While we're not sure about the commercial appeal of Sand Bar sharks as a main item, any site in the Med that is reusing sharks instead of killing them has our support.
The hardest part about this new dive site is just pronouncing the street names.
MUĞLA - Doğan News Agency
Boncuk Bay situated in the Gulf of Gökova, a long narrow gulf in Muğla province in southwestern Turkey, will open for shark tourism in the upcoming months and has been sealed off to tourists at present.
The bay has been closed to domestic and foreign tourists. Serving caravan tourism for more than 30 years, the facilities in Boncuk, listed among the top 100 natural paradises of Turkey, have been sealed off. Currently, officials in Boncuk do not allow the entry of caravans coming from different parts of the world. Locals claim although the project is one that will save the sandbar sharks, which are harmless to humans, it is a blow to the long-established tourism business in the region.
Boncuk Bay, located within the official borders of Çamlıköy Village in the Mediterranean resort town of Marmaris, was declared a protected site in 1990. Last year, officials from the Environment and Forest Ministry, Dokuz Eylül University's Faculty of Fisheries, and the Underwater Research Society, or SAD, carried out some examinations in the bay.
Following the examinations, the Environmental Protection Agency for Special Areas declared Boncuk Bay a protected area since it is home to Carcharhinus Plumbeus, sandbar sharks.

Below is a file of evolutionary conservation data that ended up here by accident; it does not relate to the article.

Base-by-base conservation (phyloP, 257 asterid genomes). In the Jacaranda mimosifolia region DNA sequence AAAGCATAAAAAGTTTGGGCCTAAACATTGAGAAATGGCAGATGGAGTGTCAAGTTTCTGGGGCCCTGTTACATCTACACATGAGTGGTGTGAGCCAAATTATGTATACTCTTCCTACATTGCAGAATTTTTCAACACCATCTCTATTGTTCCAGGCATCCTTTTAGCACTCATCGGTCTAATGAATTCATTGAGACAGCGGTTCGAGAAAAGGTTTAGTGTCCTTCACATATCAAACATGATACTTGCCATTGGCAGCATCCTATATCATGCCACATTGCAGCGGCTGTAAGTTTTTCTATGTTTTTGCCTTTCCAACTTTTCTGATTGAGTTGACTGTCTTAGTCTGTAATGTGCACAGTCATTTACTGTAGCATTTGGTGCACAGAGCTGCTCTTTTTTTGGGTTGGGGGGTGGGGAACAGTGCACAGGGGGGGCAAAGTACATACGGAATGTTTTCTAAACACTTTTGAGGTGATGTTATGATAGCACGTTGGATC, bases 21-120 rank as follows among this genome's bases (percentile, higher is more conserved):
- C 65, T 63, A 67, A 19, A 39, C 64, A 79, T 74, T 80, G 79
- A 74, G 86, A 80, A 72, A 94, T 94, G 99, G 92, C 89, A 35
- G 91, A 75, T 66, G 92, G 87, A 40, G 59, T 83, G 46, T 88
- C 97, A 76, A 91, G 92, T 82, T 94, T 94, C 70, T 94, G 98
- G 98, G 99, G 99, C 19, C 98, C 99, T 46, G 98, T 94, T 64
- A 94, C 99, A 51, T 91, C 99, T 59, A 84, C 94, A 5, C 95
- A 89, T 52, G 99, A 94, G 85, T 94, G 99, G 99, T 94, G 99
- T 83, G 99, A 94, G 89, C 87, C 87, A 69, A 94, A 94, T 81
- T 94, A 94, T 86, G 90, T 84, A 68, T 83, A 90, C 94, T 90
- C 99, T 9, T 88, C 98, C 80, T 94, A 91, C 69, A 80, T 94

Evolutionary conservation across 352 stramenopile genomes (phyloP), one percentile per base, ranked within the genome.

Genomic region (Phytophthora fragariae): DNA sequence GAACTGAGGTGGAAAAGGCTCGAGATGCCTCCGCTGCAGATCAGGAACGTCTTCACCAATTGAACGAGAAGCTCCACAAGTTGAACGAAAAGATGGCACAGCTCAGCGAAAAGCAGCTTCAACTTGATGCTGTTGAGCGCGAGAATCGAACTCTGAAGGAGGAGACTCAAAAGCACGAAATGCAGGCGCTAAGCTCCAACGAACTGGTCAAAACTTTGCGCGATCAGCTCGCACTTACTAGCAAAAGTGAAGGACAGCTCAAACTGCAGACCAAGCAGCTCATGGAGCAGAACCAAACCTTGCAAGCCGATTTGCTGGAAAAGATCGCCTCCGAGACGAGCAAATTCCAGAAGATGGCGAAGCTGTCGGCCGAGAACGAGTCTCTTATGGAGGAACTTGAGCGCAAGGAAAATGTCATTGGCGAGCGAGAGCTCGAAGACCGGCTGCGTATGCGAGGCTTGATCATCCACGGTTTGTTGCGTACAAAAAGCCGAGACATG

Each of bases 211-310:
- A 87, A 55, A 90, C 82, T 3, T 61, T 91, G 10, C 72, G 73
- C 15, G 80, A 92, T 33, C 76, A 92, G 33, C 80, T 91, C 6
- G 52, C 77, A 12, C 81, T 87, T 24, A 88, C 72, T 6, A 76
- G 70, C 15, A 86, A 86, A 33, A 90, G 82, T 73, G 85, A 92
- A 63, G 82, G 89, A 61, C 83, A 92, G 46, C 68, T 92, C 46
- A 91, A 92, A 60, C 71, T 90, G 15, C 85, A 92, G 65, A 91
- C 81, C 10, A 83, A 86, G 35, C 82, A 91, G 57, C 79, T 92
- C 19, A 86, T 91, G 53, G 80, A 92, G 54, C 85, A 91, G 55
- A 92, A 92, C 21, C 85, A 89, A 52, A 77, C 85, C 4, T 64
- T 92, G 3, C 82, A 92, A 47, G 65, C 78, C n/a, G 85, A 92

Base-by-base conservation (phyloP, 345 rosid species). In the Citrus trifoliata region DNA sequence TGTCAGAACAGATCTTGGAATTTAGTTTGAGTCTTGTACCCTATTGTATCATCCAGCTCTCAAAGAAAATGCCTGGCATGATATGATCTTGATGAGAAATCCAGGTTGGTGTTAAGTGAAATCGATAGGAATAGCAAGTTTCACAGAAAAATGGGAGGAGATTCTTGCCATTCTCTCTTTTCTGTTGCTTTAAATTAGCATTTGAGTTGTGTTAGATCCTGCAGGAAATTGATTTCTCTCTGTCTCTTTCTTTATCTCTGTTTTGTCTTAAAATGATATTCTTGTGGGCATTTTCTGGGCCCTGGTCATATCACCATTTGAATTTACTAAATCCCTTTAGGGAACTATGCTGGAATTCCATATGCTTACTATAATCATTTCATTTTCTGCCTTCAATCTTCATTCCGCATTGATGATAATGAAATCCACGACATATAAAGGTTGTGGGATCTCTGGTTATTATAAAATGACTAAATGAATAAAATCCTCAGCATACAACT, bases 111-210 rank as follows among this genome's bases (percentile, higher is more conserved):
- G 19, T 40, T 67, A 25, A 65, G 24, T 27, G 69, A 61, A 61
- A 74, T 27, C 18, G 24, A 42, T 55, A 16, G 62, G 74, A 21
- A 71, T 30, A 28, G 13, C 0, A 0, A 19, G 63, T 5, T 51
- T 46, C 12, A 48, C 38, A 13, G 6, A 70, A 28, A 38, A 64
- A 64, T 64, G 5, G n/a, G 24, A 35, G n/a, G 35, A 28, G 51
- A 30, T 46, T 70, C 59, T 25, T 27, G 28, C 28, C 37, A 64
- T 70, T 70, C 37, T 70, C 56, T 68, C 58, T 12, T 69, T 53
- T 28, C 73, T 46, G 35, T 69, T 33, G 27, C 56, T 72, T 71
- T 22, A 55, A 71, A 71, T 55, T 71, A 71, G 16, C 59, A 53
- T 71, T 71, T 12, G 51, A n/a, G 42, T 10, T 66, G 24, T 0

Currently, Boncuk Bay is closed to tourism activity. Officials have placed a number of buoys in the water to restrict boat cruises, fishing, swimming, and scuba diving in the bay. Entry to the bay both from the land and the sea has been barred.
On the other hand, the Boncuk Camping and Tourism Facility, the only existing facility in the bay, has been sentenced to a YTL 18,000 cash fine for it repaired its toilets without official permission and its operating permit has not been renewed. The administrative authority in the region informed managers of the facility that the area has been appropriated for protection of sandbar sharks before it sealed it off.
Boncuk Bay is the only spot in the Mediterranean and the second in the world for proliferation of sandbar sharks that do not pose any danger to humans. Foreign tourists who come to the bay now have to change their destination to neighboring resort towns simply because they cannot enter the bay.